Base metals well placed to react to better Chinese PMI data

FastMarkets

Base metals on the London Metal Exchange are on divergent paths this morning, Friday June 30, with three-month copper and nickel prices firmer by 0.4%, with copper at $5,947 per tonne, aluminium and zinc prices are little changed, while lead and tin are off either side of 0.4%.

Volume has been average at 5,827 lots as of 06:09 BST.

Today’s performance comes after a bullish day on Thursday that saw average gains of 0.8%, led by a 2.7% gain in tin prices, with aluminium and copper prices closing up 0.8%. Good Chinese manufacturing purchasing managers’ index (PMI) data is likely to give sentiment a boost in this already more bullish climate.

Precious metals are little changed to firmer with platinum prices up 0.2% at $921.20 per oz, gold prices are little changed at $1,246.12 per oz – this comes after a generally weaker day on Thursday when prices closed down an average of 0.4%, led by a 0.9% drop in silver prices.

The base metals on the Shanghai Futures Exchange (SHFE) are also split this morning, copper prices are up 0.3% at 47,380 yuan per tonne ($7,000 per tonne), nickel and tin prices are up slightly, while aluminium is off 0.7% and zinc and lead prices are off 0.4%. Spot copper prices in Changjiang are off 0.1% at 47,100-47,250 yuan per tonne and the LME/Shanghai copper arb ratio has eased to 7.97, suggesting LME copper prices are relatively stronger than SHFE copper prices.

September iron ore prices on the Dalian Commodity Exchange are consolidating recent gains; prices are off 0.4% at 469 yuan per tonne. On the SHFE, steel rebar prices are up 0.4%, while gold and silver prices are down 0.7%.

In international markets, spot Brent crude oil prices are up 0.8% at $47.86 per barrel and the yield on the US ten-year treasuries has climbed to 2.28%.

Equity markets were under pressure on Thursday as follow-through concerns about possible shifts in European Central Bank (ECB) and UK monetary policies spooked markets. The Euro Stoxx 50 closed down 1.8% and the Dow closed down 0.8%, although it had been down 1.2% at the low of the day. Asia has seen follow-through weakness this morning with the Nikkei off 1.5%, the ASX 200 is off 1.4%, the Hang Seng is off 0.8% and the CSI and Kospi are down 0.3%. Key now will be whether equities have another down day or they compose themselves ahead of the weekend.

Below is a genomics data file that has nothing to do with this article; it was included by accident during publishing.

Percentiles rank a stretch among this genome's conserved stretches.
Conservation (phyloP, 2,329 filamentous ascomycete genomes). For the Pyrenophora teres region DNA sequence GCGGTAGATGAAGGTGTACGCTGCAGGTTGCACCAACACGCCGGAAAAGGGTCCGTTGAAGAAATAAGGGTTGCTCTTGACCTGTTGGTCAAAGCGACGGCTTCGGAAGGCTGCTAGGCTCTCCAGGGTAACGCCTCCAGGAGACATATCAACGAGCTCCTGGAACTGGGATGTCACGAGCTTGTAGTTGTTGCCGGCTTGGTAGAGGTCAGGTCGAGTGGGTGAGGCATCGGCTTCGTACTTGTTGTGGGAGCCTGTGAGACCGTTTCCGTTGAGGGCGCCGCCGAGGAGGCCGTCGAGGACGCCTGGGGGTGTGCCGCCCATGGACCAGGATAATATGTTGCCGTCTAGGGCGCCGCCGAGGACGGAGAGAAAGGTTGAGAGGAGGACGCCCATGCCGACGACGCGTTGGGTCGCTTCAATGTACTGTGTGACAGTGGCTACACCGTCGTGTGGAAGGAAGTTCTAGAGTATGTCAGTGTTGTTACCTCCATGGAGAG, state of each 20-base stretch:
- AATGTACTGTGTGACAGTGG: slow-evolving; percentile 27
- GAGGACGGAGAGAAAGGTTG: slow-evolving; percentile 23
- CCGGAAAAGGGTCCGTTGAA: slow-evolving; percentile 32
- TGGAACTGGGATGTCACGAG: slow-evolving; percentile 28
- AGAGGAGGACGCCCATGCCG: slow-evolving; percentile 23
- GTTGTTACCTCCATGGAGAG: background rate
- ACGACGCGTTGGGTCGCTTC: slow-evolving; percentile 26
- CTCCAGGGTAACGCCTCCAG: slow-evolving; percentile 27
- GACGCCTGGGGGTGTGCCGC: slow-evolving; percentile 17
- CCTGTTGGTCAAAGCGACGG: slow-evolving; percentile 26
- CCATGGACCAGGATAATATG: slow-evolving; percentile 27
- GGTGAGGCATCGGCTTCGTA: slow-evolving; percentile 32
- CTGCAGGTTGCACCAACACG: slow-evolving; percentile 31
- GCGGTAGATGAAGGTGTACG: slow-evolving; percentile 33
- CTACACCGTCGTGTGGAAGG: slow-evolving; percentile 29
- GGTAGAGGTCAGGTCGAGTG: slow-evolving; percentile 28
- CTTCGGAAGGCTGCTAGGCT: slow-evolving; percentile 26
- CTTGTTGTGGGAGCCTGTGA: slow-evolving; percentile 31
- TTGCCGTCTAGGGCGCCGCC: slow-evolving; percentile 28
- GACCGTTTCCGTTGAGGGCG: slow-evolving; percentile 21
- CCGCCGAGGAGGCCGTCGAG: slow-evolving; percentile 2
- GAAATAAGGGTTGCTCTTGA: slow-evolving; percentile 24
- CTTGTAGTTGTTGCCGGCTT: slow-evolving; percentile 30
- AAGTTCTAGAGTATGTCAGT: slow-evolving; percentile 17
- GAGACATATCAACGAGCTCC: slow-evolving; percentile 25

The dollar index at 95.55 continues to plunge, while it does, the euro at 1.1437 is surging, sterling is strong at 1.3011, as is the Australian dollar at 0.7693 and the yen is fairly flat at 111.95.

The yuan continues to strengthen, it gapped higher again this morning and was recently quoted at 6.7669. This turn round in the yuan seems to be on the back of the weaker dollar as much as it is being boosted by the vote of confidence it received when the ECB reported it had started to hold yuan-denominated assets in its reserves. Other emerging market currencies we follow are if anything slightly weaker, but generally remain flat.

The economic agenda is very busy today – data out already shows a decline in UK GfK consumer confidence, Japan’s core CPI was mixed, its unemployment rate climbed to 3.1%, from 2.8%, industrial production fell 3.3% and housing starts declined 0.3%. On a brighter note, Chinese manufacturing PMI jumped to 51.7 from 51.2 and non-manufacturing PMI climbed to 54.9 from 54.5. Data out later includes German retail sales and unemployment change, French consumer spending and CPI, there is also CPI out of the EU, UK current account data, gross domestic product (GDP), index of services and revised business investment. US data includes personal income, spending and PCE prices, Chicago PMI and University of Michigan consumer sentiment and inflation expectations – see table below for more details.

We have been expecting base metals prices to work higher and that accelerated on Thursday. Better Chinese PMI data, if supported by better Caixin PMI data on Monday, would help justify the stronger tone. There is some feeling that this may just be end-of-quarter window dressing, but we think there is more to it than that. We have generally been quietly bullish for the metals for the medium and longer terms and in recent weeks may be we have moved into that medium term time frame. We remain mildly bullish, although initially short-covering may add some fuel to rallies. In the short term, if equities and bonds suffer more of a shake-out then that could lead to some risk-off, but it did not seem to get in the metals’ way on Thursday.

General risk-off in equities and bonds could weigh on precious metals prices if investors are looking at ways to raise margin, however, a secondary reaction could be more bullish as investors rotate out of equities and bonds and look for havens. The weaker dollar should also help gold prices. For now, prices are under pressure, we would expect gold prices to be well supported, but the likes of palladium may have further to correct.

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